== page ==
Thousands of taxi drivers, shop workers and cleaners to get coronavirus test

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The pilot study launches on Thursday and will cover regions across England.


Tens of thousands of people who work in high-risk jobs, such as taxi drivers, cleaners and shop workers, will be tested for coronavirus even though they have no symptoms, the Government has announced.

The Department of Health and Social Care (DHSC) said the pilot study, which begins immediately, would improve understanding of the prevalence of the virus in asymptomatic people in higher-risk jobs.

It is believed that people without symptoms can spread coronavirus to others without being aware that they are infectious.

HEALTH Coronavirus Testing
(PA Graphics)

Firms included in the trial are taxi firm Addison Lee, BT, services firm Mitie and pharmacy giant Boots.

Workers will be given a one-off test to see how common asymptomatic Covid-19 is among these groups.

Local authorities in Bradford, Newham, Brent and Oldham will also select groups of people for asymptomatic testing who are deemed to be high-risk.

The DHSC said each business will receive thousands of tests for staff via home-testing delivery or a mobile testing unit.


Boots is taking part in the pilot scheme (Yui Mok/PA)

Local authorities will book tests for people at walk-in test sites.

Those who test positive will need to self-isolate and results will be shared with the NHS Test and Trace programme so contacts can be traced, the DHSC said.

It comes as Prime Minister Boris Johnson missed his target for all in-person tests to be turned around within 24 hours by the end of June.


On June 3 he told MPs in the Commons: “I can undertake to him (Tory MP Jeremy Hunt) now to get all tests turned around within 24 hours by the end of June except for difficulties with postal tests or insuperable problems like that.”

A mobile test unit
Workers will be given a one-off test (MoD/PA)

But the latest NHS Test and Trace data shows that 91% of in-person tests at regional and mobile testing units were returned in less than 24 hours for the week ending July 1.

Overall, 31,421 people who tested positive for Covid-19 in England had their case transferred to the NHS Test and Trace contact tracing system during the first five weeks of its operation, the figures also showed.

Of this total, 23,796 people (76%) were reached and asked to provide details of recent contacts, while 6,645 people (21%) were not reached.

A further 980 people (3%) could not be reached because their communication details had not been provided.

The figures cover the period May 28 to July 1.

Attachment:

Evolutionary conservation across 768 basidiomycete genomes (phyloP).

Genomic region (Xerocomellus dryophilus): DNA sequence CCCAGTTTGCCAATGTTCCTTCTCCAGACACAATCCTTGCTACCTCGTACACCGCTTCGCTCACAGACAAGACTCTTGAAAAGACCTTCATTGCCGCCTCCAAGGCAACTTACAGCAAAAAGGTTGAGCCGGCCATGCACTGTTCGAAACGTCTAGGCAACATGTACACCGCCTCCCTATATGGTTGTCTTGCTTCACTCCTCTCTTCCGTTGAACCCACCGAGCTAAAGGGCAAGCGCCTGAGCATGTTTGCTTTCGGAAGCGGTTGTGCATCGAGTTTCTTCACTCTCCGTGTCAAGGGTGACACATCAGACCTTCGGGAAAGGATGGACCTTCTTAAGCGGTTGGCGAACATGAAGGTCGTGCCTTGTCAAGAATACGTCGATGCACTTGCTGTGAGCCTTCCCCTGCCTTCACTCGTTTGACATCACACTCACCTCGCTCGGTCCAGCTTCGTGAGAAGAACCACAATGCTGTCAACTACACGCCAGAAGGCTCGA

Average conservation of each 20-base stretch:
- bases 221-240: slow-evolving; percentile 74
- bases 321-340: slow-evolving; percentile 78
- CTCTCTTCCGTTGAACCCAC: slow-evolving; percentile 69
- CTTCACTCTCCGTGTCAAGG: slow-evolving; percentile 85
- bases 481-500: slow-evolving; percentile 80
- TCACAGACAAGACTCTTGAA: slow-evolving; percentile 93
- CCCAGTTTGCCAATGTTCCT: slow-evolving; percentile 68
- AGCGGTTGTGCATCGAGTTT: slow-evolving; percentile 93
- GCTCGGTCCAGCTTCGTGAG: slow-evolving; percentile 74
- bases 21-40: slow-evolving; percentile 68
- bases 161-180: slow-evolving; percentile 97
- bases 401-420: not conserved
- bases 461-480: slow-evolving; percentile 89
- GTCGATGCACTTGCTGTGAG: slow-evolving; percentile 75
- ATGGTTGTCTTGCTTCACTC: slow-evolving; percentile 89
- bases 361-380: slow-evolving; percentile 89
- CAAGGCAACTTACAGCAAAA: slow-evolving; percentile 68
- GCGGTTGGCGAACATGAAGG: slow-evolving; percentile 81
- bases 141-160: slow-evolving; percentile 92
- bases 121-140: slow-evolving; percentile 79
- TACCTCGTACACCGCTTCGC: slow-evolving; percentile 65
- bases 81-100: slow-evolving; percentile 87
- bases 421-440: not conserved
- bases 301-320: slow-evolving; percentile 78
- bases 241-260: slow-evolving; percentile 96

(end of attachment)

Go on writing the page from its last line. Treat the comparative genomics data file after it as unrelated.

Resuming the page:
Boris Johnson
Boris Johnson missed his target for all in-person tests (Stefan Rousseau/PA)

During that time, 144,501 people who had been identified as recent close contacts of people who had tested positive were reached and asked to self-isolate.

This was 85% out of a total of 169,863 identified close contacts.

The number of people identified as close contacts fell in the last week of the data, with officials saying this was due to fewer contacts being in care homes.

The percentage of people reached who tested positive fell slightly in the week ending July 1 to 77.4%.

The percentage of contacts reached has gone down from 74.2% in the week ending June 24 to 70.8% in the week ending July 1.

When combining the figures for all methods of community testing – home test kits, regional test sites, mobile testing units and “satellite” test centres – a total of 54.9% of people received their results within 24 hours in the week ending July 1, up from 41.3% in the previous week.

Some 34.9% of people waited between 24 and 48 hours (down from 44.6%), 7.5% waited between 48 and 72 hours (down from 10.6%) and 1.8% waited longer than 72 hours (down from 2.5%).

Baroness Dido Harding
Baroness Dido Harding, executive chairwoman of NHS Test and Trace, said turnaround times had continued to improve (Andrew Parsons/10 Downing Street/Crown Copyright/PA)

Baroness Dido Harding, executive chairwoman of NHS Test and Trace, said: “We are committed to continually improving NHS Test and Trace, to reach more people at risk of passing the virus on as quickly as possible.

“This week we have seen test turnaround times improve further, with the majority of positive cases reached by contact tracers in under 24 hours.

“Anyone with symptoms can easily book a test, expect rapid results, and will hear promptly from NHS Test and Trace if they are tested positive.”

Dr Billy Palmer, senior research fellow at the Nuffield Trust, said: “Ten billion pounds so far, thousands of lives, the economy and the country’s ability to protect the NHS from a second national spike has been pinned on a credible and effective track and trace system.

“But each week the percentage of people who could have been exposed to the virus asked to self-isolate is falling.

“We have a leaky system and need to do a lot better to reach the ‘world beating’ approach  promised.

“It is still likely that we are missing a large proportion of people in the first instance, and of those reached we then lack key information which underpins the process.

“Data provided so far is opaque with no regional breakdowns or the numbers provided for those then following the advice and going on to self-isolate.”

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